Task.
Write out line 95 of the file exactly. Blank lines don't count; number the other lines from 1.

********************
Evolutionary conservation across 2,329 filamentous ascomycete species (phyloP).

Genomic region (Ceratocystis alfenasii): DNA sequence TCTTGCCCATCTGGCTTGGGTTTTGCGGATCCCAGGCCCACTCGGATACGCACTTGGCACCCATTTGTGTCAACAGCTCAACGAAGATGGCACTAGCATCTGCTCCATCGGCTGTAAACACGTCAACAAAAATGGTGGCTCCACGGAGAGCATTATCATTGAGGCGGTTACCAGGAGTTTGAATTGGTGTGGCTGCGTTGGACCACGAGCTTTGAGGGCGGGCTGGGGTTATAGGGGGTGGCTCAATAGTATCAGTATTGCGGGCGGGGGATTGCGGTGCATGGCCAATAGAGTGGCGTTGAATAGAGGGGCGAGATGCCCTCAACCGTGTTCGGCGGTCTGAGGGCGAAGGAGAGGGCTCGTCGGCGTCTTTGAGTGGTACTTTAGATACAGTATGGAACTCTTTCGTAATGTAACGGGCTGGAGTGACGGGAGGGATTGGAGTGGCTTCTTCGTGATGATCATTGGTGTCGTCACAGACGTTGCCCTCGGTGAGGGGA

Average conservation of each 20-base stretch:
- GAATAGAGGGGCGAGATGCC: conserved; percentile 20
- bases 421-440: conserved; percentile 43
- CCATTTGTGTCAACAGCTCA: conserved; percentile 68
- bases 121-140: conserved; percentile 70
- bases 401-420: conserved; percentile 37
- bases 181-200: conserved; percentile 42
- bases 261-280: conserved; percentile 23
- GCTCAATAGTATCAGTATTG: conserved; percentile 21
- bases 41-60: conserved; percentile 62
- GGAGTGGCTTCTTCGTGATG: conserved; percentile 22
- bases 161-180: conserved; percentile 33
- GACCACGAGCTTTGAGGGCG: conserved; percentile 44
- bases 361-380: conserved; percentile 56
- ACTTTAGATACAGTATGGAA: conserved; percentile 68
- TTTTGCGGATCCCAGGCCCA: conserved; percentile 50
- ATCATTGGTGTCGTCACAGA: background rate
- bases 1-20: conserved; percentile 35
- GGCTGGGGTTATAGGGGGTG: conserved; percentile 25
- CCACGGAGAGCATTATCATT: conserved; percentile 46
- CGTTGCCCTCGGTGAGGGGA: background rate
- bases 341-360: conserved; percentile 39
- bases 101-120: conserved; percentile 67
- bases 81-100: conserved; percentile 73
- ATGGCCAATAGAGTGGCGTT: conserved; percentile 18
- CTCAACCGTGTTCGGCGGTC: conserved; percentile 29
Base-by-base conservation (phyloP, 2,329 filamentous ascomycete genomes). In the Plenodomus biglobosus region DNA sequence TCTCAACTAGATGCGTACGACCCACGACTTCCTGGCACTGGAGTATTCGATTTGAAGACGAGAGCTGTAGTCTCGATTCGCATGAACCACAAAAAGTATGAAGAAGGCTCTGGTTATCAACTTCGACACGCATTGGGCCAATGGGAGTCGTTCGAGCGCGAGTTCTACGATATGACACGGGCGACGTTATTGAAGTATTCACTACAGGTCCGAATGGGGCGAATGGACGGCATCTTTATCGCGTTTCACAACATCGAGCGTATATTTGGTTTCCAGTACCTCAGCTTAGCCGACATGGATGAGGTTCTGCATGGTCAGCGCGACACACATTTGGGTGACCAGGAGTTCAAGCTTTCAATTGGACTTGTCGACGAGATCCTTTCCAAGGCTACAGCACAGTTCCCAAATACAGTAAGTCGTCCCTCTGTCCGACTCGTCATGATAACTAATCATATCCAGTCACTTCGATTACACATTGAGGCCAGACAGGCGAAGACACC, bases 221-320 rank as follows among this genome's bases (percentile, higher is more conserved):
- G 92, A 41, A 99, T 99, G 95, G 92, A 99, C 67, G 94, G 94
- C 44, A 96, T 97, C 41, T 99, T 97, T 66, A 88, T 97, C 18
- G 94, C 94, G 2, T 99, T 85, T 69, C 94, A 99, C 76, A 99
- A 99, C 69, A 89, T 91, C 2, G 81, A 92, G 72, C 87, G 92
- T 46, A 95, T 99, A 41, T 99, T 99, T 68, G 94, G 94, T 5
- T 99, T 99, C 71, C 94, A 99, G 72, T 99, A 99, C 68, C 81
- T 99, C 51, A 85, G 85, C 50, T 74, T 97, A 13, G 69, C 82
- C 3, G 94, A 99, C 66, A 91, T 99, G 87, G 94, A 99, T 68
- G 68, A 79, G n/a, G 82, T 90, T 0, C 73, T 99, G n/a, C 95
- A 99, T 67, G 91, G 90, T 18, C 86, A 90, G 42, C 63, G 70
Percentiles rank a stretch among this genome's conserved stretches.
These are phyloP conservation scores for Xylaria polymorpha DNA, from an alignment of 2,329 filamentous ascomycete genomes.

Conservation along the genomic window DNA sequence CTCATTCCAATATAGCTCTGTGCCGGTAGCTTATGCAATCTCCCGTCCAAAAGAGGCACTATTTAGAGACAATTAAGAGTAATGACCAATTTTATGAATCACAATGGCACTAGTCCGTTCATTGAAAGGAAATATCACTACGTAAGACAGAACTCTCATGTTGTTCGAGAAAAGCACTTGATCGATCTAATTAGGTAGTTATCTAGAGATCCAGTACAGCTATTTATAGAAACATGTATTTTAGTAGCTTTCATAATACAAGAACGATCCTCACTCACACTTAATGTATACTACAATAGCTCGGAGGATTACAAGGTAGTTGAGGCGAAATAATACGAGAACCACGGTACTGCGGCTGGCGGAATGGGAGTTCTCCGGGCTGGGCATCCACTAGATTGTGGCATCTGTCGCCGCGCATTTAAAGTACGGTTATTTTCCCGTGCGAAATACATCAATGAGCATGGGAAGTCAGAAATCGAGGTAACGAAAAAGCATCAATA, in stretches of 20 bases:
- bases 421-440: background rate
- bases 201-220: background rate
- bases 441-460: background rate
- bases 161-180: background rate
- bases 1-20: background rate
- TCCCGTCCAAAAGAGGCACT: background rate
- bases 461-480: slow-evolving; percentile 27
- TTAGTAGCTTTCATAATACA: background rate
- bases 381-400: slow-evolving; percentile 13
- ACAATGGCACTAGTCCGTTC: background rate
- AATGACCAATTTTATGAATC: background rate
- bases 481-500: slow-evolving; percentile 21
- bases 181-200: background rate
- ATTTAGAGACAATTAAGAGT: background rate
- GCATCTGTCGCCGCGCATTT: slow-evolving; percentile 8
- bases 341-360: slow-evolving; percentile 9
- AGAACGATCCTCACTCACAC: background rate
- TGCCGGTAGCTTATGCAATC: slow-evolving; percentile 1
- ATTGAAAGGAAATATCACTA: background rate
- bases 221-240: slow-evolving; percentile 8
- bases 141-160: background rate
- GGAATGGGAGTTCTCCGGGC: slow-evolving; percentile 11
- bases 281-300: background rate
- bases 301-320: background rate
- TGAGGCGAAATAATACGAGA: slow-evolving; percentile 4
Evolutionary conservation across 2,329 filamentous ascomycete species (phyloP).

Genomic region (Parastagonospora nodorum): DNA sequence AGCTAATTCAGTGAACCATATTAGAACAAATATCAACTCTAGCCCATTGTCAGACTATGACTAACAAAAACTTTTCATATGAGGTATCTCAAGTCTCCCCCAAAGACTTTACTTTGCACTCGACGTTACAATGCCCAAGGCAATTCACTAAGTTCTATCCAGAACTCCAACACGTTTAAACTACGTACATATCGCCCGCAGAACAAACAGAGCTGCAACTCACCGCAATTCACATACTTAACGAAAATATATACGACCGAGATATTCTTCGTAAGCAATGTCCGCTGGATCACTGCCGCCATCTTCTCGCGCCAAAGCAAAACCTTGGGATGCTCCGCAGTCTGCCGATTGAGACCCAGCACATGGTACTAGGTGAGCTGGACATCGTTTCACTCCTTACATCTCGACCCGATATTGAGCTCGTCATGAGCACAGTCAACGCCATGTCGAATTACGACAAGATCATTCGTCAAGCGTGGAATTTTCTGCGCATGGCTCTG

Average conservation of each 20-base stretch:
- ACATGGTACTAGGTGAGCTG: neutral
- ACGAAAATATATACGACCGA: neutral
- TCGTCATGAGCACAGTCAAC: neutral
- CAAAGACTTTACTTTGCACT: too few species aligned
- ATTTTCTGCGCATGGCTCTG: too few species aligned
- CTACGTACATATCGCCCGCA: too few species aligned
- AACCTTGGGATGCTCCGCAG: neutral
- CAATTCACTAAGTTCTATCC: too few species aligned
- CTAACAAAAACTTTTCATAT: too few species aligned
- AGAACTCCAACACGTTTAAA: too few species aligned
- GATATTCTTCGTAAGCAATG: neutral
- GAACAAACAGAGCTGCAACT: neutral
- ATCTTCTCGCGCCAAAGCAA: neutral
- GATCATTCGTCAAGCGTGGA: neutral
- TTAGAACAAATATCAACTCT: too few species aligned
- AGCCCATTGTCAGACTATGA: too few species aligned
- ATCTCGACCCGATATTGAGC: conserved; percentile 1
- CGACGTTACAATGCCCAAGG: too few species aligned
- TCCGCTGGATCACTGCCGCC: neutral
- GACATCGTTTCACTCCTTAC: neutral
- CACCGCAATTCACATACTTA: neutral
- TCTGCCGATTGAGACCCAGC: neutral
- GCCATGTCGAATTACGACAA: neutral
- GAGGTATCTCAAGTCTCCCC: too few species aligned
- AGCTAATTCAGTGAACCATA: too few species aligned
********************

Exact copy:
- AGCTAATTCAGTGAACCATA: too few species aligned